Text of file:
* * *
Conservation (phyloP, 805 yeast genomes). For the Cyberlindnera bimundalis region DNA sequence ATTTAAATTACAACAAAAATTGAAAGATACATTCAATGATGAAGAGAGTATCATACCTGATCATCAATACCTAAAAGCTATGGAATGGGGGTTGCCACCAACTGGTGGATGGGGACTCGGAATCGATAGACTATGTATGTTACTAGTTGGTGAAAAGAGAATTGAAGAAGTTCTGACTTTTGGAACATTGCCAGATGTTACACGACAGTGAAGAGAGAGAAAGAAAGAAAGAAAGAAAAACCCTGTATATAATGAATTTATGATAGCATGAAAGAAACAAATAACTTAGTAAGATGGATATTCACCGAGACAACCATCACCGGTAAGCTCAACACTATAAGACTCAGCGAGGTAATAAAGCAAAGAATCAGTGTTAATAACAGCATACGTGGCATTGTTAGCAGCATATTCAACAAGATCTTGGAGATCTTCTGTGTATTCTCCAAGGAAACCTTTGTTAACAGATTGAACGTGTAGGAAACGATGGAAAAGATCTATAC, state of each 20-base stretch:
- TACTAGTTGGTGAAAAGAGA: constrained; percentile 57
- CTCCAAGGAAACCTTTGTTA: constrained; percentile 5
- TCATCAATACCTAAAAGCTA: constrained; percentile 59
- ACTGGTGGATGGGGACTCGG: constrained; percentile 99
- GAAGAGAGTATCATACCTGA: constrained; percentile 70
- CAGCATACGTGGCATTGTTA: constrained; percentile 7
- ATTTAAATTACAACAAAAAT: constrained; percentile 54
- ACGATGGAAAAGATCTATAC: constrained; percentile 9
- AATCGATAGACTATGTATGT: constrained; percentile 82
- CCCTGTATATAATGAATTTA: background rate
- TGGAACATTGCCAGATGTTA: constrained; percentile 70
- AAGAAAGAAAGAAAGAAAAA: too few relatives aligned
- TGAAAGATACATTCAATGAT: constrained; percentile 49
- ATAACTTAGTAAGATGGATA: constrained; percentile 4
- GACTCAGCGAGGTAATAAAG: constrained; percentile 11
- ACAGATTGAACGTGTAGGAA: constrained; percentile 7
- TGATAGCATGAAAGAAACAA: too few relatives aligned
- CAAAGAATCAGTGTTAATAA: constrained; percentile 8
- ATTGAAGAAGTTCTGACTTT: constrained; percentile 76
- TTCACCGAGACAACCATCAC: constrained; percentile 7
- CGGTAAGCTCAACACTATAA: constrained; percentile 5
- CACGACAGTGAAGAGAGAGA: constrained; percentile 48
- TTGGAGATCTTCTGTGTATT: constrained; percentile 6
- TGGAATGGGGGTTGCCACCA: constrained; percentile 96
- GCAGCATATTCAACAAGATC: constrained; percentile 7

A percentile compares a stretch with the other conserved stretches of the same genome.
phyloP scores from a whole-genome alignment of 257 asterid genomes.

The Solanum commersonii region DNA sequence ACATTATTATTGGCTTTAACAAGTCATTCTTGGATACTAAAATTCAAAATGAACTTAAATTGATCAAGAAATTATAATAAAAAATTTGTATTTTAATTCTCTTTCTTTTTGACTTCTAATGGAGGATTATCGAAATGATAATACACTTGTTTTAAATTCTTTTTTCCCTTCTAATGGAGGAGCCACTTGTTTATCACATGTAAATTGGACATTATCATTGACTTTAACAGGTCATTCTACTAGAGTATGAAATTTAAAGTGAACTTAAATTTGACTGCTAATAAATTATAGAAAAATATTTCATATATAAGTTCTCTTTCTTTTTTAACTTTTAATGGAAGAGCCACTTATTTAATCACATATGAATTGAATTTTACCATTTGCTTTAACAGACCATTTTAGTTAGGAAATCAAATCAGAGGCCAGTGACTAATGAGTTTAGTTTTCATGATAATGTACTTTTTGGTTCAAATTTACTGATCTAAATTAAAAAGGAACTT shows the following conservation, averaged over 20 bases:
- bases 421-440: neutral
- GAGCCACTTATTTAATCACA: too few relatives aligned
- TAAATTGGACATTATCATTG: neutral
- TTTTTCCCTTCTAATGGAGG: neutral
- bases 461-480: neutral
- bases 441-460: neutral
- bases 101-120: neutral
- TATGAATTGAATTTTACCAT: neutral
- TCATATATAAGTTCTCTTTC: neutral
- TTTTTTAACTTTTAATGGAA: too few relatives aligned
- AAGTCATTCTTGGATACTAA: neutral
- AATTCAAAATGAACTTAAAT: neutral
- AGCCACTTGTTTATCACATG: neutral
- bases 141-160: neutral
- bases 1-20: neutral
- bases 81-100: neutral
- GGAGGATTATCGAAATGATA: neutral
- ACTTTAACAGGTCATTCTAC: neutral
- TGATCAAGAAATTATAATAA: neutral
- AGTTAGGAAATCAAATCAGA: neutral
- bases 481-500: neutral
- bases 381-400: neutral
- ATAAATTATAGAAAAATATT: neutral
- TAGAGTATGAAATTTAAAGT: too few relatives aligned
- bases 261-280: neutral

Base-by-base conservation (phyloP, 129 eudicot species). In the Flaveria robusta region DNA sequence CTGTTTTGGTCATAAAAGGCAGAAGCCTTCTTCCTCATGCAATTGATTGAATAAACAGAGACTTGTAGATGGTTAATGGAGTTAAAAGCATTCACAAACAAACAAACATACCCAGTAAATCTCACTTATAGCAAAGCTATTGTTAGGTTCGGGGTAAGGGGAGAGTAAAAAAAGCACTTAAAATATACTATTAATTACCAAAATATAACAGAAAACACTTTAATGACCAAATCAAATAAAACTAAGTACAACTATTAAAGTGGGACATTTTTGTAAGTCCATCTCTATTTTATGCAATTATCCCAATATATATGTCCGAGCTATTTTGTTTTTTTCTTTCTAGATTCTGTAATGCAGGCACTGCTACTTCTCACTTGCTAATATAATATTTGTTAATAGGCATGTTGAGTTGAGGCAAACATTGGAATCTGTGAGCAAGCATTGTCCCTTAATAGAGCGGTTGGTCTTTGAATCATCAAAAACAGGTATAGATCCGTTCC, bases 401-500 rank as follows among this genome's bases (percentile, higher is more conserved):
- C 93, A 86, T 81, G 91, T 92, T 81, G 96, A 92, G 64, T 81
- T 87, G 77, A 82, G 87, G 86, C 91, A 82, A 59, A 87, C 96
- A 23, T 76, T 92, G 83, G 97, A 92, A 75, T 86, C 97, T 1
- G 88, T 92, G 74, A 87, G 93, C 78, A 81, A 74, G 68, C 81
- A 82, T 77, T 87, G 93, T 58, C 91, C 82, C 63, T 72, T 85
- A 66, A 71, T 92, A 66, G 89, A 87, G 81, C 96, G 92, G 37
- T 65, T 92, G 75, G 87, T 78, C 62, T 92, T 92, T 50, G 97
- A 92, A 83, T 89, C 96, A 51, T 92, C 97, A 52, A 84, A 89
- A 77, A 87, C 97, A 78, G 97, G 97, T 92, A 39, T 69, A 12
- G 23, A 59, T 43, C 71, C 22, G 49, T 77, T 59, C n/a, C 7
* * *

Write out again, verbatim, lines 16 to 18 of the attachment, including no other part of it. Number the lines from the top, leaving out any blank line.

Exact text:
- GACTCAGCGAGGTAATAAAG: constrained; percentile 11
- ACAGATTGAACGTGTAGGAA: constrained; percentile 7
- TGATAGCATGAAAGAAACAA: too few relatives aligned